Tuesday, January 25, 2011

Some parts of mathematics relationships are developed by quantifying completely non mathematical relationships

Some parts of mathematics are developed by quantifying completely non mathematical relationships, specifying what to count, why to count, way of counting, and sequence of specific calculations. Perhaps, without that "outside mathematics" relationships certain parts of math would not be developed. Example is calculus. It is fascinating, to me, how completely arbitrary, even subjective, sometimes very vague descriptions can lead into specific mathematical operations and calculation sequences. Example can be valuation of financial instruments, Black-Scholes equation and calculus. However, all mathematics can be developed without any outside input. We are used to think that, perhaps, physics, for instance, developed mathematics. But, it is not so. It may only motivate to select certain sets, numbers and sequence of calculations on them. These sequences can be developed within math too. Outside world may motivate us what to count, when, and in what order. Fair to say, it can lead to selection of certain mathematical mechanisms. But, again, those mechanisms can be constructed within math too, independently from any outside interference.

Now, here is one interesting thing. Many of us are trying to find the relation between the real world and mathematics. How we can apply mathematics to real world? We may have a tendency to think that math is linked, that it is dependent on the real world. But it is not always so. Math can not distinguish, can not tell between real and fictional world or concepts. For example, if you have two dragons, and each dragon ate 53 kg of coal, how much coal in total they ate? The answer is 2 x 53 = 106 kg of coal. Here we used mathematics in a fairy tale situation. Moreover, we have used fictional, even untruthful concepts to do calculation. The dragons have nothing to do with physics or with real world! Especially coal eating. Yet, mathematics can not see that. It can not tell if the relationship between numbers you provide to it is fictional or real. Math can not see why you do or ask for calculation. It is you that specify what and why has to be counted, calculated and those requests you plug into math.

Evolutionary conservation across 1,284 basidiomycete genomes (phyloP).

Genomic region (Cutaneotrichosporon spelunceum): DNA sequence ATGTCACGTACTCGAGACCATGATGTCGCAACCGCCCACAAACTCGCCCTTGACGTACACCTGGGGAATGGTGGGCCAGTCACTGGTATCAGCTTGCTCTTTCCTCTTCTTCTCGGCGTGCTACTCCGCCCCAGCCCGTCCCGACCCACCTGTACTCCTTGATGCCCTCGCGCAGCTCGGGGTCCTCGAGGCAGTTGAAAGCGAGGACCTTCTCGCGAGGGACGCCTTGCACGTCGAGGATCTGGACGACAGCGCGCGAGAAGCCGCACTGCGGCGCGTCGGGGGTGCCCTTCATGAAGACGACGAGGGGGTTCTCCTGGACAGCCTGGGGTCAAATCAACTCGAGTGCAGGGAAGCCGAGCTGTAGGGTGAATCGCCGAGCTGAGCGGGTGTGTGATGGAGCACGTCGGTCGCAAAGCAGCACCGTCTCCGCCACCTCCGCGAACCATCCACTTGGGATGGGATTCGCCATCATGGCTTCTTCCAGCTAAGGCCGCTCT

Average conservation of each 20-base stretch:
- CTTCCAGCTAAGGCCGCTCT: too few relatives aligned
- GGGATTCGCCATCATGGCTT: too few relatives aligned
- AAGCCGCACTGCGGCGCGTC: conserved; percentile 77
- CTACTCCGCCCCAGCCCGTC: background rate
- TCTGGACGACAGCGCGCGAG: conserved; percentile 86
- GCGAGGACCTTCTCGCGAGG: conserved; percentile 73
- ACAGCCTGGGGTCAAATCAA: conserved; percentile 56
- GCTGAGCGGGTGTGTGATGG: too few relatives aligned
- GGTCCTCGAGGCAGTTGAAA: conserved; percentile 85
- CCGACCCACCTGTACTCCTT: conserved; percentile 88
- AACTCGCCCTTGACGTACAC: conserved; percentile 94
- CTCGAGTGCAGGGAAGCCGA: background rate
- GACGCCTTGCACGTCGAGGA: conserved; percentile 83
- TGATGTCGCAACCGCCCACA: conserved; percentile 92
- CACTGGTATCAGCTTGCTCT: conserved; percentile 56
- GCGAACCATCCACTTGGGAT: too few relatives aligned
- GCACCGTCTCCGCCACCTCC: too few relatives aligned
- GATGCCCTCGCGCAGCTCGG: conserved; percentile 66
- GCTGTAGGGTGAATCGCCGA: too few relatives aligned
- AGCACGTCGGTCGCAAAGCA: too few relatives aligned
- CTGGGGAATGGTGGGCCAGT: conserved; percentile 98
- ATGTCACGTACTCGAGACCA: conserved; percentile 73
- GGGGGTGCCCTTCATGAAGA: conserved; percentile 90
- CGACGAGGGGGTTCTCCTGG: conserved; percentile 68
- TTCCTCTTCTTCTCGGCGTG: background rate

You may ask now, how math can be developed independently. Here is one illustration. Let's say a person writes number 7. Then he writes number 25. You don't know whether he counted anything or he just plays with numbers. He may add these two numbers, subtract. Whatever he wants. Let's say he multiplies them. So, 7 x 25 = 175. Looking at this mathematics operations you can not tell what is counted, if it is counted at all. It can be just play with numbers. Yet, it can be 7 train cars with 25 tones of grain on each, or 7 dragons with 25 kilograms of coal they ate, or 7 boxes with 25 CDs in each. The common calculation for both is 7 x 25 = 175. You can reuse this general mathematical result in all those cases. But, again, you can still independently play with numbers, as we have just seen, without keeping track what is counted. You may be interested to work with numbers only. Meaning, you can, just say now, 8 x 30 = 240. Then say that 240 > 175. These investigations of numbers properties constitutes mathematics as independent discipline.

You can read more "How math can be applied to so many different fields and how we can use math in real life".

No comments:

Post a Comment